An example of this is the situation that Merrycon has experienced during the rehearsal of its European recovery site. We are staying at a small hotel near Ronda, in Andalucía. This first stage of the recovery is going well as the hotel has a good Internet connection and Merrycon’s ability to be able to send and receive email without interruption seems to be working well. However, lunch at the hotel provided the example of the one-dimensional view of MTPD.
One of the critical products and services for any hotel has to be providing red wine with a meal. Today though, the hotel that we are staying at did not have any red wine! For Spain, this is unheard of, and should signal the impending demise of the hotel. If this situation carried on for a period of time, then the hotel would get a bad reputation and nobody would come to stay at it.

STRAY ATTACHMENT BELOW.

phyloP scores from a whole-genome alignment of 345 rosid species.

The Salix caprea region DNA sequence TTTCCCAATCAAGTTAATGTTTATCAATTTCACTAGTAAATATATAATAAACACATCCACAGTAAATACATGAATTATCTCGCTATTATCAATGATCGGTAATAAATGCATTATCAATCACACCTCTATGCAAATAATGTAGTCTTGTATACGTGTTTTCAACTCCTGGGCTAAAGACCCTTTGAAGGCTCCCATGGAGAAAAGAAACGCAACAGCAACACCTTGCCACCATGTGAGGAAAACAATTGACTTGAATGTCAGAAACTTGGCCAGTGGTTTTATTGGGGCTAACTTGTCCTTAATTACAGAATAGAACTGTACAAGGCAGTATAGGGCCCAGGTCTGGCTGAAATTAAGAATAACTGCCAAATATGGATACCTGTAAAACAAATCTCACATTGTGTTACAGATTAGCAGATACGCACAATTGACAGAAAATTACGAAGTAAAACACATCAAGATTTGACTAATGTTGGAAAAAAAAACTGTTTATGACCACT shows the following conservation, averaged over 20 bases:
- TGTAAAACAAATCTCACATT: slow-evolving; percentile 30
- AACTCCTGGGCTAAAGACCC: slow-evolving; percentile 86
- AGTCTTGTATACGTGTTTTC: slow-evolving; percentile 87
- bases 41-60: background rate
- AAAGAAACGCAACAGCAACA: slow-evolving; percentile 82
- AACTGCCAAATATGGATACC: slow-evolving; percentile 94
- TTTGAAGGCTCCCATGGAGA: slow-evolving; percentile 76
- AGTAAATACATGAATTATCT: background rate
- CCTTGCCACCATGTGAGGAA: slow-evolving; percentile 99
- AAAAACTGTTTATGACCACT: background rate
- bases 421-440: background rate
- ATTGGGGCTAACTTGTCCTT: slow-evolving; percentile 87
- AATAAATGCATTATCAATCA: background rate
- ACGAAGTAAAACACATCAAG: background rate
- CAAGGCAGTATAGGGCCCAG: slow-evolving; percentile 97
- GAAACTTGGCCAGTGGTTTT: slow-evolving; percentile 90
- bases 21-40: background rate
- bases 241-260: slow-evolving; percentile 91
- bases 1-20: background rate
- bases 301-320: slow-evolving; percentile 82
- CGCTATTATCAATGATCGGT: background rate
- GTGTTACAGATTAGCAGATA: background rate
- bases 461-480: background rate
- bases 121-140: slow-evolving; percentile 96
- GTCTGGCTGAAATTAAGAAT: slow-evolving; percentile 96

Seemingly, this is a classic example of an MTPD. However, their reputation will not be ruined until the lack of red wine becomes a normal event, and this will only happen when customers keep coming across the problem. Red wine is delivered to the hotel on a regular basis, so it’s not the length of time that red wine is unavailable that’s important, it’s the number of times that it’s not available that matters. In this case, it’s the Maximum Number of Times of Unavailability of a product or service is what’s important – the MNTU, not the MTPD.
One of my clients has told me that their emergency and business continuity planning arrangements have been the subject of no less than 10 audits over the past 6 months. At first, I thought that this had to be an exaggeration, but they gave me a list of the audits showing the organisation that undertook each audit and the dates. Each organisation on its own seemed to have a valid reason for doing an audit, but taken together it is an absurd situation.